Vaccination against Covid-19 is now open to all Yellowknife adults, the last remaining major adult population in the NWT to be given the go-ahead.
Though a small number of adults remain ineligible by virtue of their health status or other concerns, Wednesday’s announcement means the vaccine is now in essence available to every NWT adult.
“I’m pleased to report we are ahead of schedule,” said the territory’s health minister, Julie Green.
“We can soon say that all eligible residents of the NWT have been offered the vaccine.”
Green urged residents who have their first dose to ensure they receive a second, stating full immunization would give “stronger and longer-lasting protection.”
The minister said vaccine manufacturer Moderna had recently issued new guidelines that allow jurisdictions to wait up to four months between first and second doses, a much longer time frame than the current window of four to six weeks.
“The four-month interval will allow us more flexibility in scheduling and, importantly, won’t change the current schedules,” Green said.
In the moments after Wednesday’s announcement was made, the NWT health authority’s online booking website began operating an online queueing system to cope with demand for appointments.
Meanwhile, the territory said it was reviewing Johnson & Johnson’s newly approved vaccine but did not expect to receive an allotment of the AstraZeneca vaccine.
The NWT government said out-of-territory workers who meet criteria established by the chief public health officer had been receiving doses of the Moderna vaccine in the territory. So far, approximately 150 people had received exemptions under those criteria, the territory said.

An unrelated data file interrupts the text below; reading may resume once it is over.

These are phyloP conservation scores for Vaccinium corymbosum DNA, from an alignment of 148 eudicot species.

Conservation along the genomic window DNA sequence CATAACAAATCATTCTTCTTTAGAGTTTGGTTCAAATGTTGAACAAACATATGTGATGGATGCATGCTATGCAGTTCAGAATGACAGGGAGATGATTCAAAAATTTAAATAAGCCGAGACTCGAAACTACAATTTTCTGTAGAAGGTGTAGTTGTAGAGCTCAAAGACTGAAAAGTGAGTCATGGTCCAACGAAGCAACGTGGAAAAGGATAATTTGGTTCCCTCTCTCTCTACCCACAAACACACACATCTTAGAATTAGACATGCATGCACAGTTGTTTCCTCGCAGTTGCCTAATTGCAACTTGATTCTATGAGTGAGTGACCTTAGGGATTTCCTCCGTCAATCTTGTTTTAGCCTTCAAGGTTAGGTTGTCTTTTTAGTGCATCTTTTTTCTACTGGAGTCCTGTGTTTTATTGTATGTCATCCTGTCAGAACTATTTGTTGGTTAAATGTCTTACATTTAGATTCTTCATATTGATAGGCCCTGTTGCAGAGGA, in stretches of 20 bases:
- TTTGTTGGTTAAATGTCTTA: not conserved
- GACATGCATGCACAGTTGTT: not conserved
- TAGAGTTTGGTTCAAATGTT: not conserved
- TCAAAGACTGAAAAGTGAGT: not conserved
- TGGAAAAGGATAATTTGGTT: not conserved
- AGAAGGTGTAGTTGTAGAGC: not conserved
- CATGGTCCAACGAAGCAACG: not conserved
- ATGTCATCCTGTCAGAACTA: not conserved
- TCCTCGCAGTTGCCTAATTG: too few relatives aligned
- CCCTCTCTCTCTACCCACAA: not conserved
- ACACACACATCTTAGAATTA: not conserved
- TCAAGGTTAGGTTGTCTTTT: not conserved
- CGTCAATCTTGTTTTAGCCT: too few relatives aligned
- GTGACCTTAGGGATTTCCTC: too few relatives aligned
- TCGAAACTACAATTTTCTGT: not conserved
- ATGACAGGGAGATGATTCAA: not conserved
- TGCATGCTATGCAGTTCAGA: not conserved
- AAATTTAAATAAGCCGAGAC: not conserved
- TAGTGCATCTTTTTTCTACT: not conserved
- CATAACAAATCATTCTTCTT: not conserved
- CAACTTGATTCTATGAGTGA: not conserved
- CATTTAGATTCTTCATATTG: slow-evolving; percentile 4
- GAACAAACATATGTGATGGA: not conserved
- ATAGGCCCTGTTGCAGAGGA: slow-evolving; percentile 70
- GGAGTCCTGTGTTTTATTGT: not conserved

“We have moved from scarcity of vaccine to now having a strong supply to enable us to shift priority groups quickly,” said Green, who added the territorial government had requested an extra 12,000 vaccine doses to immunize up to 6,000 out-of-territory workers.
“These vaccines will ensure NWT residents are protected,” the minister said, referring to work sites like mines at which the territory’s residents and out-of-territory workers mix.
At some times of day, vaccination no-show rates at clinics are concerning, the territory’s medical director said.
Dr AnneMarie Pegg told reporters the “phenomenal” vaccination rate had been accompanied by some appointments being abandoned, potentially leading to wastage of vital doses.
“During certain time slots where people are maybe a bit preoccupied with other things – particularly right after work and Saturday mornings – we are noticing a significant no-show rate, sometimes up to 40 percent,” said Pegg.
“That’s an appointment someone else can take. Vaccine doses are very precious and every time we open a vial of vaccine, we want to make sure the entire vial gets used.”
Pegg asked people to use the online cancellation button if they can no longer make an appointment.
Emily Blake and Sarah Sibley contributed reporting.